Bradbury, William ( 1800–1869 ), printer , was born in Bakewell, Derbyshire. As a young man he lived for a time in Lincoln , where he may have worked as an apprentice compositor under Captain Felix Joyce , whom he later employed in his own establishment. Bradbury moved to London in 1824 and began a printing business at 76 Fleet Street in partnership with his brother-in-law William Dent. In 1826 Bradbury married a woman named Sarah; two of his sons, Henry Riley Bradbury (1831–1860) and William Hardwick Bradbury (1832–1892) , followed him into the

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Bretnor, Thomas ( 1570/71–1618 ), astrologer and medical practitioner , was born in Bakewell, Derbyshire , and went to London about 1604, settling in the parish of St Sepulchre. Though he appears not to have attended university, he was fluent in Latin, French, and Spanish, and became a well-known figure in Jacobean London. Bretnor published a series of almanacs for the years 1607 to 1619, in which he advertised as a teacher of arithmetic, geometry, and astronomy, and practitioner of physick. He vigorously defended the truth of astrology against critics such

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Helens Street , and was buried at All Saints' Church on 26 August; his wife had predeceased him. Richard [iii] Brown continued to improve the working of marble. He too served as parish clerk at All Saints until his resignation in 1795. He married Mary Cooper of Buxton at Bakewell on 12 December 1798; she died in September 1802 and on 27 May 1806 he married Sarah Eley of St Alkmund's, Derby , with whom he had a daughter. Grand Duke Nicholas Pavlovich of Russia visited the works in 1816, followed in 1818 by his brother Michael. In 1820 work started

Article

Henry Broadbent

revised by M. C. Curthoys

Cornish, Francis Warre Warre- ( 1839–1916 ), schoolmaster and author , the second son of the Revd Hubert Kestell Cornish (1803–1873) , vicar of Bakewell and formerly fellow of Exeter College, Oxford , and his wife, Louisa , daughter of the Revd Francis Warre (1775–1854), DCL , was born at Cheddon Fitzpaine, Somerset , on 8 May 1839. His cousin Charles John Cornish was the father of Charles John Cornish and of Vaughan Cornish. He adopted the surname Warre-Cornish in 1892. He went to Eton College as a colleger, was Newcastle scholar in 1857, and passed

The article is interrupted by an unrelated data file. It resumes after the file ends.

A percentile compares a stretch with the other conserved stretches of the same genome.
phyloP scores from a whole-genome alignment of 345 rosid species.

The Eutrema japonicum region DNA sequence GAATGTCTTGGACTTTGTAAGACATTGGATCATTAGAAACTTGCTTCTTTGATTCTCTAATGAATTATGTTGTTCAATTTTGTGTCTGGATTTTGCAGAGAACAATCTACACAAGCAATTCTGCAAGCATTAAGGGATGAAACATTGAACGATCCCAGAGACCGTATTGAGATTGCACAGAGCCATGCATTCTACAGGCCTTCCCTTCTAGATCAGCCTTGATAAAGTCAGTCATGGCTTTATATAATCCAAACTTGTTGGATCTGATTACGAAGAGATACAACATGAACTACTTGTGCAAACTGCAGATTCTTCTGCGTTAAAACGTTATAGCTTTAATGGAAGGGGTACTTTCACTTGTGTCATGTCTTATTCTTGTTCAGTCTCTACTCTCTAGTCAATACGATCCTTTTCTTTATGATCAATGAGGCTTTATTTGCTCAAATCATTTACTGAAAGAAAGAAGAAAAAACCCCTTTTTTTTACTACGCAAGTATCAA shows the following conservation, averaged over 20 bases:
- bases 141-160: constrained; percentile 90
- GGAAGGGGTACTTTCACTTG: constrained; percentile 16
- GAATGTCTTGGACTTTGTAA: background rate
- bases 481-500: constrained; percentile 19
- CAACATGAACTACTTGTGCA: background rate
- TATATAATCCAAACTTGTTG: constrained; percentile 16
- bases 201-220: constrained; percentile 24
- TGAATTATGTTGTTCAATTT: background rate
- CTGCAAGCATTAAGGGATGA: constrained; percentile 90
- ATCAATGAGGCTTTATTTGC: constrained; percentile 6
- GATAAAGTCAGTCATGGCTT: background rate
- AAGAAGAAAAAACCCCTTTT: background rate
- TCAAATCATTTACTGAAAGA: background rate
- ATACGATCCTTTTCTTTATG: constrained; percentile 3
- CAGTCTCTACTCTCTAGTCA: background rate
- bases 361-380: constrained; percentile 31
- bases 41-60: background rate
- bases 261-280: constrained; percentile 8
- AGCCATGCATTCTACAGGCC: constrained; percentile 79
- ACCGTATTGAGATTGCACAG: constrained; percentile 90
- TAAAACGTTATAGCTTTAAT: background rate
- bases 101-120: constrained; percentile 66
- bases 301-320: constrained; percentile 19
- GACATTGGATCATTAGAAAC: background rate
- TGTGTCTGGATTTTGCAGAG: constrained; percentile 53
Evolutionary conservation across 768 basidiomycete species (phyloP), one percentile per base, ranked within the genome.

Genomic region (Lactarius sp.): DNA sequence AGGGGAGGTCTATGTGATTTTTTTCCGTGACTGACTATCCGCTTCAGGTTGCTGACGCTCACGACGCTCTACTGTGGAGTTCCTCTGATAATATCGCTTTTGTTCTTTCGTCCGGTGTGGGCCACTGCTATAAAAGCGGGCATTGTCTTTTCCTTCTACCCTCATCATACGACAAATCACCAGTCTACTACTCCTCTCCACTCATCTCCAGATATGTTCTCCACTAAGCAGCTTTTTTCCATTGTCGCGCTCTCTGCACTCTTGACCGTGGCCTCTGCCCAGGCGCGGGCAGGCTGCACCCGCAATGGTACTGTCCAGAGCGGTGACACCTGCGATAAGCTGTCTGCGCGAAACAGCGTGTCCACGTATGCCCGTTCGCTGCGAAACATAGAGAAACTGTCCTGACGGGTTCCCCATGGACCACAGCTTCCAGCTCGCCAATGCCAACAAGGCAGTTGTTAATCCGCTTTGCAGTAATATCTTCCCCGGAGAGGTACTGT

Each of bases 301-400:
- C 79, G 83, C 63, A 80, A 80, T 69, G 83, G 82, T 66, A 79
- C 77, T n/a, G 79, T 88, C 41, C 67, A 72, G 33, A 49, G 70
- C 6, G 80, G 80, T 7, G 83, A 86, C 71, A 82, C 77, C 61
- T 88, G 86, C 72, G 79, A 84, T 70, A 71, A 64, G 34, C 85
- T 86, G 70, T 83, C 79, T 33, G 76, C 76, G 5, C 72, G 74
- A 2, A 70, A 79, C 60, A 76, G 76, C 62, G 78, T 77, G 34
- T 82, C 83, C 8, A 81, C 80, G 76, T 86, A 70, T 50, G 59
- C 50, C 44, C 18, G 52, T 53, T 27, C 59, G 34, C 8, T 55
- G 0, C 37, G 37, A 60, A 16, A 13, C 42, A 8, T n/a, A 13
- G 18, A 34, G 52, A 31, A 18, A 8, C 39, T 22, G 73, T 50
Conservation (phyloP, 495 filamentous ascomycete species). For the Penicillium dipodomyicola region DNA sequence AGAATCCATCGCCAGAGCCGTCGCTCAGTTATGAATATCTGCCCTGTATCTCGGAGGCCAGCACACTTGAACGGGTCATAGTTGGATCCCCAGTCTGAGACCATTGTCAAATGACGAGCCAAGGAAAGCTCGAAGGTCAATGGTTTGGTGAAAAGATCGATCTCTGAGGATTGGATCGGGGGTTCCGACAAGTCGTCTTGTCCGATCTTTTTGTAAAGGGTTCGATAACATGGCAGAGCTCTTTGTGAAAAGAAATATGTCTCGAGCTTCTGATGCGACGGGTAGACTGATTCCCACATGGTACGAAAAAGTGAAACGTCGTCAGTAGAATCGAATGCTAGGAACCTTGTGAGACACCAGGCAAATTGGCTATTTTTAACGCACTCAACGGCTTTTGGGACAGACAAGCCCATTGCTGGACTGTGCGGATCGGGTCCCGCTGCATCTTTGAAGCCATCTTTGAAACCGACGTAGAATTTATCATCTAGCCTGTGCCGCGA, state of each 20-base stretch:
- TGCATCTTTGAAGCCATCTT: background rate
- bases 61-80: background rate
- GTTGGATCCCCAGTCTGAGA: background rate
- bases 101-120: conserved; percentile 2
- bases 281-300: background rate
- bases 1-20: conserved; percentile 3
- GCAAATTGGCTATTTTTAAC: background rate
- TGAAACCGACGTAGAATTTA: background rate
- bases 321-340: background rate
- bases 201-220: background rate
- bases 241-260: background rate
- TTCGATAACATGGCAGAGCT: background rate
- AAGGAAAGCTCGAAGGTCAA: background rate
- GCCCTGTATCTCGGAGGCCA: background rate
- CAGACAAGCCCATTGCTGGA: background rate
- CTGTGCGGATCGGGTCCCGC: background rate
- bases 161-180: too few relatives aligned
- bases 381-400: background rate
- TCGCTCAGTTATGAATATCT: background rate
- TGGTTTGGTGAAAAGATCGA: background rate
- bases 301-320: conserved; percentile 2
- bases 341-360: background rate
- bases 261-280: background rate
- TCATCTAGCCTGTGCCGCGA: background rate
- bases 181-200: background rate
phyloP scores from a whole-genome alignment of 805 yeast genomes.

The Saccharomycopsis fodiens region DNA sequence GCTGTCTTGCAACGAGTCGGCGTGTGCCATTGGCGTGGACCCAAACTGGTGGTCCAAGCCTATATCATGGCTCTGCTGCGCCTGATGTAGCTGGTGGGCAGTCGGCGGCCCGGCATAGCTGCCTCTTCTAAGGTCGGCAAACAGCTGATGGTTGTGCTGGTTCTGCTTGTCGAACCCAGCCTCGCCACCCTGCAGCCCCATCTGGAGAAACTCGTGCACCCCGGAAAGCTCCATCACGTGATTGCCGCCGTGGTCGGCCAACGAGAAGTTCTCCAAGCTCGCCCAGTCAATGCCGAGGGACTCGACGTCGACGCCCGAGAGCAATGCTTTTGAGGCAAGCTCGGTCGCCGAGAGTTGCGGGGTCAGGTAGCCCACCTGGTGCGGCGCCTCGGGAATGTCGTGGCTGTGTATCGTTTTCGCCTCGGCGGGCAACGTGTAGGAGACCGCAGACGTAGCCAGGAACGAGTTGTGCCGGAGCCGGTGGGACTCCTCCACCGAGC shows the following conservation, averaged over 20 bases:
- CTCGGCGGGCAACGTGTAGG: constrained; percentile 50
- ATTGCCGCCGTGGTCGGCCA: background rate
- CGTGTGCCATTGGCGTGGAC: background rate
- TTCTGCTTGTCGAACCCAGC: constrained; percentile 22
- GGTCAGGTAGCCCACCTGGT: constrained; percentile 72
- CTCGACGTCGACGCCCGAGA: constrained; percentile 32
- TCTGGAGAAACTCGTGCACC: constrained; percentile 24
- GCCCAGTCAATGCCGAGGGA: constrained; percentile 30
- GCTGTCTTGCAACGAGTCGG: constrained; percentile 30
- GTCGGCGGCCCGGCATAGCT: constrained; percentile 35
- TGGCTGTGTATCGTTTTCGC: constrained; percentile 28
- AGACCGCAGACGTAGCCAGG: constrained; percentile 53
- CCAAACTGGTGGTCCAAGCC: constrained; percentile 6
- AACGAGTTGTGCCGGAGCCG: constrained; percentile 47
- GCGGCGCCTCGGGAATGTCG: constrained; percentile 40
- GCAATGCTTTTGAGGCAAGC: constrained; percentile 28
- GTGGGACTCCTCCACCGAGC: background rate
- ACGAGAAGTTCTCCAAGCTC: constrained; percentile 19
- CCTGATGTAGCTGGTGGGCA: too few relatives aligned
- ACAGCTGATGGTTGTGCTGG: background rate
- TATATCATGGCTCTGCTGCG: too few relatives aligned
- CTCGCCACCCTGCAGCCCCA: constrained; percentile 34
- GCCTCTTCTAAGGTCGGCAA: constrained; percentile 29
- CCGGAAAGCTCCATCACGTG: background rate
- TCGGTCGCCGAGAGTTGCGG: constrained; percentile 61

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Denman, Thomas ( 1733–1815 ), man-midwife , was born at Bakewell, Derbyshire , on 27 June 1733, the second son and third child of John Denman , apothecary, and his wife, Elizabeth. After early education at the free school in Bakewell , Denman became assistant to his elder brother, who had succeeded to their father's business. In 1753 Denman went to London and began to study medicine at St George's Hospital , but within six months his savings had run out. He then decided to apply for the post of surgeon's mate in the navy. During the next nine years Denman

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Gareth H. Jones and Vivienne Jones

the Reform Bill , the majority of tory peers having accepted Wellington's advice to give up the struggle. It was not until early September 1832 that the parliamentary session ended and Denman was able to escape to the grange (or small manor house) at Stoney Middleton , near Bakewell, Derbyshire , which he had lovingly improved over the years. Some thought it unprepossessing; Wensleydale said that Denman ' must be very fond of ancestral property to like such a house ' ( Arnould , 1.384 n. ). Denman was very tired. The Reform Bill debates had been prolonged

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G. C. Boase

revised by H. C. G. Matthew

children, all in difficult births, and sexual abstinence led to frequent separation between the parents. From 1811 the marriage was in difficulties. Moreover, in April 1816 Tennyson began a long-standing liaison with Mary (Polly) Thornhill , daughter of the squire of Stanton near Bakewell. The eight children were given nicknames by their father ( ‘the Stone’ , ‘the Sot’ , and so on, except for Eustace , Tennyson's favourite, who was expelled from Sandhurst in 1833). Tennyson made a promising start to his career as a barrister and entered parliament in 1818

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his final move against the north. Before midsummer of 920 he had ordered a second fortress built at Nottingham , and he went from there into the Peak District , where he had a fort built at Bakewell. It is uncertain whether this was followed by any combat between the English and the Norse: the chronicle simply reports that after the building of the fortress at Bakewell , the king of the Scots , and Ragnall , and all of those who lived in Northumbria , English and Danish and Norse, and also the Welsh of Strathclyde , chose Edward as their ' father and lord

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and four daughters. Apart from the stop valve income, he exploited his reputation to act as a consultant to some of the large electricity-supply companies being formed at that time, and by 1913 this improved financial strength had provided the resources for him to buy Baslow Hall, Bakewell , in Derbyshire. It was also during this time that he became involved in industrial politics, helping to establish the British Electrical and Allied Manufacturers' Association , a powerful electrical cartel of which he was president in 1912. He was also the first person to take

Article

Gordon Goodwin

revised by Jan Broadway

time he was appointed autumn reader in 1628. He subsequently became the Gray's Inn treasurer in November 1637. Outside the legal terms he lived at Middleton. His strict impartiality as a magistrate is commemorated by the Apostle of the Peak, William Bagshaw. In 1640, at the Bakewell sessions, the curate of Taddington was charged with puritanism. Fulwood , who was chairman, ' though known to be a zealot in the cause of the then king and conformity, released him, and gave his accusers a sharp reprimand ' ( W. Bagshaw , De spiritualibus pecci , 1702, 17 ).